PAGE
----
Youth rely on afterschool and summer programs and schools for relationships with caring adults and social-emotional supports and, many times, for food. This has not changed, but the access to these services has changed and we are expecting there will be an increase in the type of social-emotional supports needed. We need policies and funding that ensure youth still have access to these services and more.
The adults who work with youth need to be taken care of so that they can provide what young people need. We need to first provide for their safety—personal security, employment, resources, and health. As always, we need to be working to ensure policies and practices, from lawmakers and employers, that ensure good wages, benefits—including health insurance and paid time off—and gratitude. This was broken before and the pandemic has exposed it ever further.
For those working with youth virtually, they need funding and access to the internet, technology, training on trauma-informed practices, virtual facilitation of relationship-building and learning, and more.
For those working in-person with youth, they need funding and access to personal protective equipment, cleaning supplies and support, paid training on COVID-19 safety, trauma-informed practices, and relationship-building and cooperative learning while physical distancing, and more.
Q: In general, what innovative services are school-age child care programs offering to support youth and families during COVID-19?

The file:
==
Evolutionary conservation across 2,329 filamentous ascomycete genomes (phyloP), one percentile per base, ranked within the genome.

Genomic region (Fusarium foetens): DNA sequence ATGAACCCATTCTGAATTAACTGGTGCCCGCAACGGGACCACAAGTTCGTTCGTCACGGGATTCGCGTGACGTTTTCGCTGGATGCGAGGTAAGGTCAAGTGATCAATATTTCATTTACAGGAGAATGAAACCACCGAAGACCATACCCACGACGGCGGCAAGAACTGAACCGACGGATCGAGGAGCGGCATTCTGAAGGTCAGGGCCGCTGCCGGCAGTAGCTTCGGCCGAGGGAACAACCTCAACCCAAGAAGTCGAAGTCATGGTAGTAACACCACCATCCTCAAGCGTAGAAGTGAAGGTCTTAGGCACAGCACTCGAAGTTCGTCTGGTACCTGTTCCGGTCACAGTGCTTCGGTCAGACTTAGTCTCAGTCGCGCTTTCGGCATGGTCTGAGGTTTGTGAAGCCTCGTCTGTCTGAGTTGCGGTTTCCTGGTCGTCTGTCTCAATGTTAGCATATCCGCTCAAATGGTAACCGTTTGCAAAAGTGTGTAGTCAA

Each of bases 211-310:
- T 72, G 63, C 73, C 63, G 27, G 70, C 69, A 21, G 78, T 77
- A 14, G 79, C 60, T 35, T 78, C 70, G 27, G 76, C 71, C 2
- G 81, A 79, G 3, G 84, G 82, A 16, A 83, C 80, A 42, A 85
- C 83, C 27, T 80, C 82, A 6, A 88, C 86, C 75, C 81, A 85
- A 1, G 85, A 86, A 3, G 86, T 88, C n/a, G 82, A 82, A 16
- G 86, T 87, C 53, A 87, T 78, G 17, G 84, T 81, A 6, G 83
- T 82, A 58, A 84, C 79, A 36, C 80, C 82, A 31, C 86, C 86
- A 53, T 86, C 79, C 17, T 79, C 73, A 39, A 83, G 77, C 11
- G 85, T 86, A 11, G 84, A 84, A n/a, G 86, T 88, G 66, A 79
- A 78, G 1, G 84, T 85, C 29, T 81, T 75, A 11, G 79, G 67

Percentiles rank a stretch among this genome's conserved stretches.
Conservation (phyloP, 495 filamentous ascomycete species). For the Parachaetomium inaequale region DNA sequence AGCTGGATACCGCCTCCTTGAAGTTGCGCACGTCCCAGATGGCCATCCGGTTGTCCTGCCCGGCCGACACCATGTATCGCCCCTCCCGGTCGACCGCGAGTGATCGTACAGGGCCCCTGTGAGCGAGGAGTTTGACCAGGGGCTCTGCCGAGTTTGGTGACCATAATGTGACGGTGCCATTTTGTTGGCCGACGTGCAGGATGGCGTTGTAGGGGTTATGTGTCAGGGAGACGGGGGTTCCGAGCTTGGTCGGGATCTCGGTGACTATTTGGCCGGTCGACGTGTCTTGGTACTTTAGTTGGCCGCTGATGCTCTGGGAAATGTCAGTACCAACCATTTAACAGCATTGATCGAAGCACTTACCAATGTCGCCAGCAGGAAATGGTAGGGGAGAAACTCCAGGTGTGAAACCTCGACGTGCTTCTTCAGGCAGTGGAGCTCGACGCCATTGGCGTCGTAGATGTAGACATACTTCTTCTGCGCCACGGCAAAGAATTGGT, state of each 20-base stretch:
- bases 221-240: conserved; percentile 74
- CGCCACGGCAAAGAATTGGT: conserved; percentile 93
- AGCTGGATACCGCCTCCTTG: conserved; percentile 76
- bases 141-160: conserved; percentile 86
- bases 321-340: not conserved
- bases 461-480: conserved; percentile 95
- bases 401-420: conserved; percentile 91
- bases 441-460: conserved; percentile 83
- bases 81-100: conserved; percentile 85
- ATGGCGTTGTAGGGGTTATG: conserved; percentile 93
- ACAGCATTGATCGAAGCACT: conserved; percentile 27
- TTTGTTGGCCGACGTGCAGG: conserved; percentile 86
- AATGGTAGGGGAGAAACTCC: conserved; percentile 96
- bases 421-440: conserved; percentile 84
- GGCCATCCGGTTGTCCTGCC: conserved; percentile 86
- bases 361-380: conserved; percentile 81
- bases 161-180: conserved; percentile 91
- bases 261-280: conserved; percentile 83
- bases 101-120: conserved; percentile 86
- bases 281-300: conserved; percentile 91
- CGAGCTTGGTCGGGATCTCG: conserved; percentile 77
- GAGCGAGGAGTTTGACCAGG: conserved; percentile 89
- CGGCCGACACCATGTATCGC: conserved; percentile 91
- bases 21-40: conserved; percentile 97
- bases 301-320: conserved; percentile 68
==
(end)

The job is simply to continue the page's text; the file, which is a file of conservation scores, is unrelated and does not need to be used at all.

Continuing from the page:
A: Afterschool professionals and school-age child care providers have always been flexible, working tirelessly to meet the needs and demands of young people, families and schools. This has not changed during the pandemic. Programs have pivoted to in-person meal service sites, essential child care services and some have transitioned to virtual programming.
Where there is support from policymakers, funders, the school district, and community leaders through additional funding, flexibility, or collaborative thinking, there has been innovation.
Rule flexibility with 21st Century funding has allowed programs to continue services and PD virtually. Rule flexibility and waivers from USDA food programs have given opportunities for meal pickup and delivery services, subsidy and licensing rule flexibility, and school or community facility usage. Additional funding from the CARES Act, PPA Loans, and CCRRs, has kept professionals employed and the doors open for essential workers.
For school or out-of-school time to be innovative or even to provide basic solutions, we need funding and time. It's unrealistic to continue to talk about what needs to happen without providing the time and resources that support the how to make it happen.
To actualize the needed services for kids and families—the what—we need policies and systems, along with funding, in place to facilitate innovation and implementation—the how.
Listen to the full forum to learn more from national leaders about what their organizations are hearing and doing related to afterschool programs and school-age child care as we approach the 2020 – 2021 school year.
Courtesy of NAA.
Photo courtesy of Allison Shelley for American Education: Images of Teachers and Students in Action.